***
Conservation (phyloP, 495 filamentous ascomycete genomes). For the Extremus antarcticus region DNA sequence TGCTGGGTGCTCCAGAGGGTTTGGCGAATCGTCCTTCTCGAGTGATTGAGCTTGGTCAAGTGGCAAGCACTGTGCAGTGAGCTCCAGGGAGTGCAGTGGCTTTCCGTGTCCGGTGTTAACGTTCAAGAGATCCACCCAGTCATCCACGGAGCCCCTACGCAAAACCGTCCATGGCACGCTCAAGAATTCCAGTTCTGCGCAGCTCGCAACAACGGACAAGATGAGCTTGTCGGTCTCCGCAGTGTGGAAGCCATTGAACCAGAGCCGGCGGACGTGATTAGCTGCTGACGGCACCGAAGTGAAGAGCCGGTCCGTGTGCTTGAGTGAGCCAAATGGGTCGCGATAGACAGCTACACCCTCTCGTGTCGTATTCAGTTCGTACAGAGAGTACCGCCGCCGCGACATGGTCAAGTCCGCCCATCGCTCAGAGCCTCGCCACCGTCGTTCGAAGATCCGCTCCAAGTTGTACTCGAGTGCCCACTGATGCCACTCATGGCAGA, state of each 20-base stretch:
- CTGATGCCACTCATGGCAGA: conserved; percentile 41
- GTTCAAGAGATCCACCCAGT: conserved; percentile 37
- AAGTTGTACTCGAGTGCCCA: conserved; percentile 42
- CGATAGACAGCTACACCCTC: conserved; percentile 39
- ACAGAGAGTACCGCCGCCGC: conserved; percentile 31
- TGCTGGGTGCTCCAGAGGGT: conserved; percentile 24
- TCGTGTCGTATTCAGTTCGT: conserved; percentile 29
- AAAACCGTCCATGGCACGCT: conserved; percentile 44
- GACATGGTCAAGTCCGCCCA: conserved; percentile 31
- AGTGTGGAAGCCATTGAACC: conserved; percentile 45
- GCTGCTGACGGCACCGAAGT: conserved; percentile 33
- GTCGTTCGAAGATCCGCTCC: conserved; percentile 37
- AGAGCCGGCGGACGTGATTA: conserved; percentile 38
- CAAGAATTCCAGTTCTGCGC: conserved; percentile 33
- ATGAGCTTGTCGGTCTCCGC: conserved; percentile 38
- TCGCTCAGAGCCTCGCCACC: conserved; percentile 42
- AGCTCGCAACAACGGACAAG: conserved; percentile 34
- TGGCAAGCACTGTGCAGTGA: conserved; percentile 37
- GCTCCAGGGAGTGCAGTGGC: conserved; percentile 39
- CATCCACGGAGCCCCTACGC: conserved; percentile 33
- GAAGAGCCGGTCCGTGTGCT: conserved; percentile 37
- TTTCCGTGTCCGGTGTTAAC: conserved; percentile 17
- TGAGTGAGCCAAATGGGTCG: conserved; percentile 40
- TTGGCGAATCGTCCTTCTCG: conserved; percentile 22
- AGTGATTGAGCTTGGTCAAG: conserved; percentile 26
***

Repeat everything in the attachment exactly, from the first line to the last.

Conservation (phyloP, 495 filamentous ascomycete genomes). For the Extremus antarcticus region DNA sequence TGCTGGGTGCTCCAGAGGGTTTGGCGAATCGTCCTTCTCGAGTGATTGAGCTTGGTCAAGTGGCAAGCACTGTGCAGTGAGCTCCAGGGAGTGCAGTGGCTTTCCGTGTCCGGTGTTAACGTTCAAGAGATCCACCCAGTCATCCACGGAGCCCCTACGCAAAACCGTCCATGGCACGCTCAAGAATTCCAGTTCTGCGCAGCTCGCAACAACGGACAAGATGAGCTTGTCGGTCTCCGCAGTGTGGAAGCCATTGAACCAGAGCCGGCGGACGTGATTAGCTGCTGACGGCACCGAAGTGAAGAGCCGGTCCGTGTGCTTGAGTGAGCCAAATGGGTCGCGATAGACAGCTACACCCTCTCGTGTCGTATTCAGTTCGTACAGAGAGTACCGCCGCCGCGACATGGTCAAGTCCGCCCATCGCTCAGAGCCTCGCCACCGTCGTTCGAAGATCCGCTCCAAGTTGTACTCGAGTGCCCACTGATGCCACTCATGGCAGA, state of each 20-base stretch:
- CTGATGCCACTCATGGCAGA: conserved; percentile 41
- GTTCAAGAGATCCACCCAGT: conserved; percentile 37
- AAGTTGTACTCGAGTGCCCA: conserved; percentile 42
- CGATAGACAGCTACACCCTC: conserved; percentile 39
- ACAGAGAGTACCGCCGCCGC: conserved; percentile 31
- TGCTGGGTGCTCCAGAGGGT: conserved; percentile 24
- TCGTGTCGTATTCAGTTCGT: conserved; percentile 29
- AAAACCGTCCATGGCACGCT: conserved; percentile 44
- GACATGGTCAAGTCCGCCCA: conserved; percentile 31
- AGTGTGGAAGCCATTGAACC: conserved; percentile 45
- GCTGCTGACGGCACCGAAGT: conserved; percentile 33
- GTCGTTCGAAGATCCGCTCC: conserved; percentile 37
- AGAGCCGGCGGACGTGATTA: conserved; percentile 38
- CAAGAATTCCAGTTCTGCGC: conserved; percentile 33
- ATGAGCTTGTCGGTCTCCGC: conserved; percentile 38
- TCGCTCAGAGCCTCGCCACC: conserved; percentile 42
- AGCTCGCAACAACGGACAAG: conserved; percentile 34
- TGGCAAGCACTGTGCAGTGA: conserved; percentile 37
- GCTCCAGGGAGTGCAGTGGC: conserved; percentile 39
- CATCCACGGAGCCCCTACGC: conserved; percentile 33
- GAAGAGCCGGTCCGTGTGCT: conserved; percentile 37
- TTTCCGTGTCCGGTGTTAAC: conserved; percentile 17
- TGAGTGAGCCAAATGGGTCG: conserved; percentile 40
- TTGGCGAATCGTCCTTCTCG: conserved; percentile 22
- AGTGATTGAGCTTGGTCAAG: conserved; percentile 26